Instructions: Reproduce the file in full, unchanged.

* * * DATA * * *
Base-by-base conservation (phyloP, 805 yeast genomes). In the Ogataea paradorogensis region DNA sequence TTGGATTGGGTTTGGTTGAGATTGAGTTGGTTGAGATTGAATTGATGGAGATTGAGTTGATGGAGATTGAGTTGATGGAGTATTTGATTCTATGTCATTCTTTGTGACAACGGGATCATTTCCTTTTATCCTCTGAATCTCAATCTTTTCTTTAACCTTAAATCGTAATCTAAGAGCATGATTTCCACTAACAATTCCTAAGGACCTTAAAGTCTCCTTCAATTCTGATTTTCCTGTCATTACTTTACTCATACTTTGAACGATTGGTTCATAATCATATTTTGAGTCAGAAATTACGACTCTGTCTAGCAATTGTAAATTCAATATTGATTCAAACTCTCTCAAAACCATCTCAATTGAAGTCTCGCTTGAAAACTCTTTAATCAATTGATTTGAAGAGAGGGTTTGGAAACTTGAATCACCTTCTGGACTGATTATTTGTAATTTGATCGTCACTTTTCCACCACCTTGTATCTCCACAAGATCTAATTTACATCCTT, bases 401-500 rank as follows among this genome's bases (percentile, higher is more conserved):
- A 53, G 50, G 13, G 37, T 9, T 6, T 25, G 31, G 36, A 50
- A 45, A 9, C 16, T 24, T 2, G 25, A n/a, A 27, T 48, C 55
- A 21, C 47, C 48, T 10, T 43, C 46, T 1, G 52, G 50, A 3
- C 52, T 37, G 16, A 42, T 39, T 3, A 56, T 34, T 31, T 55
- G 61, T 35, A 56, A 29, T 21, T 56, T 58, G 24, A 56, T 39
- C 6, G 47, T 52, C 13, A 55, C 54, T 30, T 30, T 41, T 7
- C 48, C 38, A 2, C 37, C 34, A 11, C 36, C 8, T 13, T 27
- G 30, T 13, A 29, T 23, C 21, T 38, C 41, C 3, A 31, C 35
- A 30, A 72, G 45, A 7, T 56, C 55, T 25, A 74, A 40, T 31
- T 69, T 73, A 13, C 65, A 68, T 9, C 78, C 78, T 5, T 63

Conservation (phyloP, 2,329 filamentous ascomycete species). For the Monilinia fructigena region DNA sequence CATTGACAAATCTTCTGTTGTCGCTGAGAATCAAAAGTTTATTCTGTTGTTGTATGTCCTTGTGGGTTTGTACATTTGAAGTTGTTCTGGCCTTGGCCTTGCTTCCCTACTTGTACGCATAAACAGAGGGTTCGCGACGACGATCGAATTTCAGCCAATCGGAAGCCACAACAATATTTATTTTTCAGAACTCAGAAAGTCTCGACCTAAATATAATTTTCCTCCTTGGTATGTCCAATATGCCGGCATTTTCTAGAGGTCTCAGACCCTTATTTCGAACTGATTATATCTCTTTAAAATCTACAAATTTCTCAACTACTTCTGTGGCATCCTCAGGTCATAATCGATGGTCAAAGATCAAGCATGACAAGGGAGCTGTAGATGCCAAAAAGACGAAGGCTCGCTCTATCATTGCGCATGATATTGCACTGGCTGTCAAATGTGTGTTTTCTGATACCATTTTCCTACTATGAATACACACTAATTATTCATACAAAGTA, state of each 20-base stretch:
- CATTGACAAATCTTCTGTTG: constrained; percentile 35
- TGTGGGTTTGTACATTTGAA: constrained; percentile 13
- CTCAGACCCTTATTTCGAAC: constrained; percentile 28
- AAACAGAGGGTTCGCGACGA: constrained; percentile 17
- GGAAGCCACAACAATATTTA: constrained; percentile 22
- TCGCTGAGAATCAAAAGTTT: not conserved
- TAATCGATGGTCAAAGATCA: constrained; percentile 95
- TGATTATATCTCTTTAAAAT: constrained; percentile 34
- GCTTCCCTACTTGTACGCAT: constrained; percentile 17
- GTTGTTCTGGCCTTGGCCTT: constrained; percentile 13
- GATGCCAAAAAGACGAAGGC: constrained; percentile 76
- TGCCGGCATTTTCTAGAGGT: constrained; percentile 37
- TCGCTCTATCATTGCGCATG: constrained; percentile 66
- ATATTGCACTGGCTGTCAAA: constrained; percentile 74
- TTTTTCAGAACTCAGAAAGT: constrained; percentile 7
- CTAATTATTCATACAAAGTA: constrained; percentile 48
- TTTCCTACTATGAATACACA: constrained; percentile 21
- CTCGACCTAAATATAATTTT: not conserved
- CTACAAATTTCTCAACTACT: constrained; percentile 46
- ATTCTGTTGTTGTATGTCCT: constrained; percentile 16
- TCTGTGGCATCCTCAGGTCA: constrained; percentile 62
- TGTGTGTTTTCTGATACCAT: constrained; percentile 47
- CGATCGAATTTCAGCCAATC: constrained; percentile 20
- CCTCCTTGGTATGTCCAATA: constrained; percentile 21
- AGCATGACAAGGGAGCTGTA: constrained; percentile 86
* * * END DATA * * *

Base-by-base conservation (phyloP, 805 yeast genomes). In the Ogataea paradorogensis region DNA sequence TTGGATTGGGTTTGGTTGAGATTGAGTTGGTTGAGATTGAATTGATGGAGATTGAGTTGATGGAGATTGAGTTGATGGAGTATTTGATTCTATGTCATTCTTTGTGACAACGGGATCATTTCCTTTTATCCTCTGAATCTCAATCTTTTCTTTAACCTTAAATCGTAATCTAAGAGCATGATTTCCACTAACAATTCCTAAGGACCTTAAAGTCTCCTTCAATTCTGATTTTCCTGTCATTACTTTACTCATACTTTGAACGATTGGTTCATAATCATATTTTGAGTCAGAAATTACGACTCTGTCTAGCAATTGTAAATTCAATATTGATTCAAACTCTCTCAAAACCATCTCAATTGAAGTCTCGCTTGAAAACTCTTTAATCAATTGATTTGAAGAGAGGGTTTGGAAACTTGAATCACCTTCTGGACTGATTATTTGTAATTTGATCGTCACTTTTCCACCACCTTGTATCTCCACAAGATCTAATTTACATCCTT, bases 401-500 rank as follows among this genome's bases (percentile, higher is more conserved):
- A 53, G 50, G 13, G 37, T 9, T 6, T 25, G 31, G 36, A 50
- A 45, A 9, C 16, T 24, T 2, G 25, A n/a, A 27, T 48, C 55
- A 21, C 47, C 48, T 10, T 43, C 46, T 1, G 52, G 50, A 3
- C 52, T 37, G 16, A 42, T 39, T 3, A 56, T 34, T 31, T 55
- G 61, T 35, A 56, A 29, T 21, T 56, T 58, G 24, A 56, T 39
- C 6, G 47, T 52, C 13, A 55, C 54, T 30, T 30, T 41, T 7
- C 48, C 38, A 2, C 37, C 34, A 11, C 36, C 8, T 13, T 27
- G 30, T 13, A 29, T 23, C 21, T 38, C 41, C 3, A 31, C 35
- A 30, A 72, G 45, A 7, T 56, C 55, T 25, A 74, A 40, T 31
- T 69, T 73, A 13, C 65, A 68, T 9, C 78, C 78, T 5, T 63

Conservation (phyloP, 2,329 filamentous ascomycete species). For the Monilinia fructigena region DNA sequence CATTGACAAATCTTCTGTTGTCGCTGAGAATCAAAAGTTTATTCTGTTGTTGTATGTCCTTGTGGGTTTGTACATTTGAAGTTGTTCTGGCCTTGGCCTTGCTTCCCTACTTGTACGCATAAACAGAGGGTTCGCGACGACGATCGAATTTCAGCCAATCGGAAGCCACAACAATATTTATTTTTCAGAACTCAGAAAGTCTCGACCTAAATATAATTTTCCTCCTTGGTATGTCCAATATGCCGGCATTTTCTAGAGGTCTCAGACCCTTATTTCGAACTGATTATATCTCTTTAAAATCTACAAATTTCTCAACTACTTCTGTGGCATCCTCAGGTCATAATCGATGGTCAAAGATCAAGCATGACAAGGGAGCTGTAGATGCCAAAAAGACGAAGGCTCGCTCTATCATTGCGCATGATATTGCACTGGCTGTCAAATGTGTGTTTTCTGATACCATTTTCCTACTATGAATACACACTAATTATTCATACAAAGTA, state of each 20-base stretch:
- CATTGACAAATCTTCTGTTG: constrained; percentile 35
- TGTGGGTTTGTACATTTGAA: constrained; percentile 13
- CTCAGACCCTTATTTCGAAC: constrained; percentile 28
- AAACAGAGGGTTCGCGACGA: constrained; percentile 17
- GGAAGCCACAACAATATTTA: constrained; percentile 22
- TCGCTGAGAATCAAAAGTTT: not conserved
- TAATCGATGGTCAAAGATCA: constrained; percentile 95
- TGATTATATCTCTTTAAAAT: constrained; percentile 34
- GCTTCCCTACTTGTACGCAT: constrained; percentile 17
- GTTGTTCTGGCCTTGGCCTT: constrained; percentile 13
- GATGCCAAAAAGACGAAGGC: constrained; percentile 76
- TGCCGGCATTTTCTAGAGGT: constrained; percentile 37
- TCGCTCTATCATTGCGCATG: constrained; percentile 66
- ATATTGCACTGGCTGTCAAA: constrained; percentile 74
- TTTTTCAGAACTCAGAAAGT: constrained; percentile 7
- CTAATTATTCATACAAAGTA: constrained; percentile 48
- TTTCCTACTATGAATACACA: constrained; percentile 21
- CTCGACCTAAATATAATTTT: not conserved
- CTACAAATTTCTCAACTACT: constrained; percentile 46
- ATTCTGTTGTTGTATGTCCT: constrained; percentile 16
- TCTGTGGCATCCTCAGGTCA: constrained; percentile 62
- TGTGTGTTTTCTGATACCAT: constrained; percentile 47
- CGATCGAATTTCAGCCAATC: constrained; percentile 20
- CCTCCTTGGTATGTCCAATA: constrained; percentile 21
- AGCATGACAAGGGAGCTGTA: constrained; percentile 86